Maverick Citizen Op-ed

Children are still locked up in prison this Freedom Day

By Ann Skelton 27 April 2020
Illustrative photo: Martin Dorsch/(Unsplash)

On Monday we ‘celebrated’ Freedom Day, and in typical South African fashion, memes and jokes were trending about freedom under lockdown. But confinement is no laughing matter for the hundreds of children in South Africa who are truly locked down.

Freedom, one of the most fundamental words in the human rights vocabulary, has become relative. So, although all of us are experiencing restrictions on our liberty, we are still relatively free compared with those who are deprived of their liberty by an order of court.

In 2019 the United Nations concluded a Global Study on Children Deprived of their Liberty. It found that more than 400,000 children are locked up in detention facilities on any given day and this number grows to millions if one adds children in refugee detention centres, and children in institutions.

The global study found that detention has a profound impact on the mental health of children, at a time when their brains are in a rapid stage of development. This is a perennial cause of deep concern, but right now, during the worldwide Covid-19 crisis, in some countries, we are witnessing a crisis due to overcrowding, disease spread, and even an inability to provide sufficient food to child detainees. To be more accurate, we are not witnessing it, because these children are hidden from sight.

In a humanitarian crisis caused by infectious disease, there is an inevitable limitation of rights. But it is vitally important that we remain vigilant that these limitations are reasonable, proportionate, time-bound and non-discriminatory. We need to ensure that public health policy is balanced with human rights, including children’s rights.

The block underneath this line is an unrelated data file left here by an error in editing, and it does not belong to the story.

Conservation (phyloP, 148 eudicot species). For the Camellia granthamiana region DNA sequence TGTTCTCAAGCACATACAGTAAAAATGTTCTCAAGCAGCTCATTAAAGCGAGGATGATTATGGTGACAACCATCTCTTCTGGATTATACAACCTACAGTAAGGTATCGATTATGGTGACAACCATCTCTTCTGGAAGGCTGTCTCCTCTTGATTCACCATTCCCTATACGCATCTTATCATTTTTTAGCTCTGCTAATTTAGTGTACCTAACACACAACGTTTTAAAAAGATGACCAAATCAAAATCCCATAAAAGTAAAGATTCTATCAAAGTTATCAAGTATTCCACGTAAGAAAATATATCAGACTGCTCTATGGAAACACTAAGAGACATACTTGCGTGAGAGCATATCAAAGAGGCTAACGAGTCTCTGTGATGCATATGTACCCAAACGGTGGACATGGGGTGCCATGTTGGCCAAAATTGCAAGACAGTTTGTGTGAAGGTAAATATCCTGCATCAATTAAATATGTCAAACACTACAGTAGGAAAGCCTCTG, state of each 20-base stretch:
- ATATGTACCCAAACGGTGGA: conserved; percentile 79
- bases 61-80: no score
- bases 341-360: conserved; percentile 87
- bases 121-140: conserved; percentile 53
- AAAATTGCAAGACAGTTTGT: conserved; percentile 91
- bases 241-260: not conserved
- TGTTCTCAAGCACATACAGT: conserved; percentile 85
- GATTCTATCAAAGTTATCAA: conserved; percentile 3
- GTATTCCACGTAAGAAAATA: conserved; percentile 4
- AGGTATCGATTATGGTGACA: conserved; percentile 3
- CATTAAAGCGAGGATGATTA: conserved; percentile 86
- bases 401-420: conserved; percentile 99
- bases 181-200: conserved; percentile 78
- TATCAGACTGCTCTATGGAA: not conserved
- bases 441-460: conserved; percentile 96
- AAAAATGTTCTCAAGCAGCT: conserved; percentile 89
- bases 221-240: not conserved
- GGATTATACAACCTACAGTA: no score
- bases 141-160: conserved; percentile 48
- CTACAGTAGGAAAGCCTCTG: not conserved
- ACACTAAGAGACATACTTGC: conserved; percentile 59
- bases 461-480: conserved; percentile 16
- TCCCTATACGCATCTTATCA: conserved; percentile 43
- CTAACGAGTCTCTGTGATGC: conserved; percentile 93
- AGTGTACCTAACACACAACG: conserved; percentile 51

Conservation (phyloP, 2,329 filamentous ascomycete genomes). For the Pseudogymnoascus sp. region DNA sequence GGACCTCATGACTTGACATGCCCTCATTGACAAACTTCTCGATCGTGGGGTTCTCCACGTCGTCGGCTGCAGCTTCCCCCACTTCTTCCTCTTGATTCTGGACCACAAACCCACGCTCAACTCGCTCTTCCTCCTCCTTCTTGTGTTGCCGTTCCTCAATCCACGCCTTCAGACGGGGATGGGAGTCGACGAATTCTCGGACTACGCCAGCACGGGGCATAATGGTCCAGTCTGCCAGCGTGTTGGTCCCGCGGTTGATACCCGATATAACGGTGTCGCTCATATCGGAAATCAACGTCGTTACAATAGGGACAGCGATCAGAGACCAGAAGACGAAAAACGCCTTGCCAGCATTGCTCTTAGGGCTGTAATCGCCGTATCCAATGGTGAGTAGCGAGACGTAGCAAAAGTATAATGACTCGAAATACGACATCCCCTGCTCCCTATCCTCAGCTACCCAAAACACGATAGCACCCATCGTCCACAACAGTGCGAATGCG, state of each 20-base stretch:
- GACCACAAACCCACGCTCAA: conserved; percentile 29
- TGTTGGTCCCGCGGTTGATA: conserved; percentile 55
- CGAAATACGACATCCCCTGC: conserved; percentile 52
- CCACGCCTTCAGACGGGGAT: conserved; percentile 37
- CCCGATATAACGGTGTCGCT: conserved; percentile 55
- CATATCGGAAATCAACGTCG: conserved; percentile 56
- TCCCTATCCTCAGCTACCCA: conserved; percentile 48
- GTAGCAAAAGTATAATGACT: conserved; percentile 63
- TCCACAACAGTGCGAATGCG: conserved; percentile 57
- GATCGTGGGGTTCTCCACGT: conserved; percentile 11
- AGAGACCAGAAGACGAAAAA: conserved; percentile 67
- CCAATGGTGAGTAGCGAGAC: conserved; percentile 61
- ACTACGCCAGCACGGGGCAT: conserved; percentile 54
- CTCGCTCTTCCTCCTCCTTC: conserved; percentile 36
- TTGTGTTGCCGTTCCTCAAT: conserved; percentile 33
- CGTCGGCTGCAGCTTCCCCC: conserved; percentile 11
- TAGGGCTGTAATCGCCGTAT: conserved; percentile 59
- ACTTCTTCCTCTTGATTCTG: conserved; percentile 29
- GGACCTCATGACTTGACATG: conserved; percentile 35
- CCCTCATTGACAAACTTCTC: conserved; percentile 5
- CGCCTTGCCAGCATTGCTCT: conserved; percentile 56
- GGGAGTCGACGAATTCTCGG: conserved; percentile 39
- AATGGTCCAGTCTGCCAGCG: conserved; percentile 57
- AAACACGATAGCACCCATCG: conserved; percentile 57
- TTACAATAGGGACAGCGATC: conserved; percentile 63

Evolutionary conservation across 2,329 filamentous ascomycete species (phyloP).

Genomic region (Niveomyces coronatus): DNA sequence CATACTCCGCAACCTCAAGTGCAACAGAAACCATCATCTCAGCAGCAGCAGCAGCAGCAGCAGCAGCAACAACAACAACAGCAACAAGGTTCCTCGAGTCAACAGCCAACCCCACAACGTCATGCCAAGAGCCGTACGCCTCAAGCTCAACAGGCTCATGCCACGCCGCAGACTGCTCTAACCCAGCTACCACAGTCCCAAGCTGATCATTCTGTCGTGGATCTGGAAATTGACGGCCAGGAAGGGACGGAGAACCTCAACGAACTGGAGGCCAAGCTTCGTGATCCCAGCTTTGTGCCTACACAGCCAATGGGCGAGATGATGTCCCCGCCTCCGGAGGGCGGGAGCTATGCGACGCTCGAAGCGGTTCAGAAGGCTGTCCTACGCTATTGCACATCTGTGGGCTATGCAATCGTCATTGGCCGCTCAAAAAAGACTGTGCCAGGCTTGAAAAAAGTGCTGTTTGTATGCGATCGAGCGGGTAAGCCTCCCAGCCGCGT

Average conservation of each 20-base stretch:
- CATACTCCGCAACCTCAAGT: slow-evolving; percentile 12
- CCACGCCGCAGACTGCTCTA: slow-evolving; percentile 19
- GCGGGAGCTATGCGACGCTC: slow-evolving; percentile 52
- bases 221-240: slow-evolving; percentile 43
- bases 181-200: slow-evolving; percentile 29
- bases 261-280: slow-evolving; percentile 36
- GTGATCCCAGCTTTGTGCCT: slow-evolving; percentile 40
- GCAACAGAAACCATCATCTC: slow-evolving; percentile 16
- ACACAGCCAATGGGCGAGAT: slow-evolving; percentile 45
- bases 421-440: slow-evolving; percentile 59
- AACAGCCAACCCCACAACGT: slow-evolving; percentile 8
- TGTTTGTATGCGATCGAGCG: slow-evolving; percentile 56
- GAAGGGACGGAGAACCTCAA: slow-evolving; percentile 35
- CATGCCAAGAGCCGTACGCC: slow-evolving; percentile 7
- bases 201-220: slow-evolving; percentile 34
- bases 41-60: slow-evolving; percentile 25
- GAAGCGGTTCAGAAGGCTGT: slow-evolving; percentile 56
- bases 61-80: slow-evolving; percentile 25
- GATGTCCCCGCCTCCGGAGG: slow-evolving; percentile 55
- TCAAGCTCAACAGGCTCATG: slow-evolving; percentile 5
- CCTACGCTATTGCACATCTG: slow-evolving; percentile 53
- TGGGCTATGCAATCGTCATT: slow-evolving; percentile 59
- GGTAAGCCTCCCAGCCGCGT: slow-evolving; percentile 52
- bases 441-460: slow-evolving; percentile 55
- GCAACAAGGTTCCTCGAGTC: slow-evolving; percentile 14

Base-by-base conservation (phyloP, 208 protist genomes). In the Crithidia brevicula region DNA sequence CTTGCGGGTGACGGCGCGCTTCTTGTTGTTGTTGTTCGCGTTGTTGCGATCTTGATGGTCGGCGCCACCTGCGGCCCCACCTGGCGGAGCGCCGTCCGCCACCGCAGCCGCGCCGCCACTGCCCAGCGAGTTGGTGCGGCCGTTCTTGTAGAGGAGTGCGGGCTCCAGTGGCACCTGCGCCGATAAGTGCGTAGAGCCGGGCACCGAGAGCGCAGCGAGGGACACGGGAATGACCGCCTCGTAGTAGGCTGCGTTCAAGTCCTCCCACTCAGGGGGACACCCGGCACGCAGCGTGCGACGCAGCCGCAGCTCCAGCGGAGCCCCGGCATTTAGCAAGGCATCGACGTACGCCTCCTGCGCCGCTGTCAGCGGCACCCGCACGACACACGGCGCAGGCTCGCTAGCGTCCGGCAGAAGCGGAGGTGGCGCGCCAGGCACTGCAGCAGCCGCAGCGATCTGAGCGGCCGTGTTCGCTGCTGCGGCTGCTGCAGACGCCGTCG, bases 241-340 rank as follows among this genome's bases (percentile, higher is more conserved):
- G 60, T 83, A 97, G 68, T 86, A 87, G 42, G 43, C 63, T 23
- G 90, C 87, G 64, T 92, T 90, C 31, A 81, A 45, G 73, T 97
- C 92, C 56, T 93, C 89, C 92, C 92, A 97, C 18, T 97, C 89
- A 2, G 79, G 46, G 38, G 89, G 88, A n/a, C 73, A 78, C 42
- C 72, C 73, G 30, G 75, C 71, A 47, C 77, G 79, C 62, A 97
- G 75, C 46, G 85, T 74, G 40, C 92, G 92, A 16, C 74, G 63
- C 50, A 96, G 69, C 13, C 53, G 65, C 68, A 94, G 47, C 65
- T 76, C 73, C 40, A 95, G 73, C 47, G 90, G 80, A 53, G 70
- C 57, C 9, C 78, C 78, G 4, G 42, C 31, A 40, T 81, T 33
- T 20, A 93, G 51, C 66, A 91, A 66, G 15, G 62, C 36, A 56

In international law, the Convention on the Rights of the Child requires that children should not be detained, “except as a measure of last resort, and for the shortest appropriate period of time”. The Committee on the Rights of the Child, which oversees the implementation of the convention, issued a statement on 8 April, calling on states to “release children in all forms of detention, whenever possible, and provide children who cannot be released with the means to maintain regular contact with their families”.

Unicef and the Alliance for Child Protection in Humanitarian Action have issued guidance regarding children in detention in the past week, and states are being urged to act through three main strategies – preventing any new detentions, releasing children who are currently detained and thereby reducing overcrowding, and ensuring the rights of those remaining in detention. 

Many states have started releasing child detainees, including countries as diverse as Australia, Cambodia, Iran and some states of the United States. Although the media carried stories on Monday that sentenced prisoners had been released in South Africa, no mention was made of children. Surprisingly, it seems they were not selected as a category for release.

The data presented by South Africa to the UN Global Study on Children Deprived of their Liberty indicated that there were 1,267 children deprived of their liberty in the country in June 2018. There were 862 children detained awaiting trial – 110 of whom were in correctional facilities (sometimes referred to as prisons), and 752 in child and youth care centres, run by the Department of Social Development. There were 405 children serving sentences, 132 of whom were in correctional facilities and 273 in child and youth care centres. 

June 2018 was the last date on which comparable figures for children deprived of their liberty in South Africa have been in the public domain. This is a concern – data collection and management is essential for an effective system at any time – but it is even more crucial when governments must act in a crisis.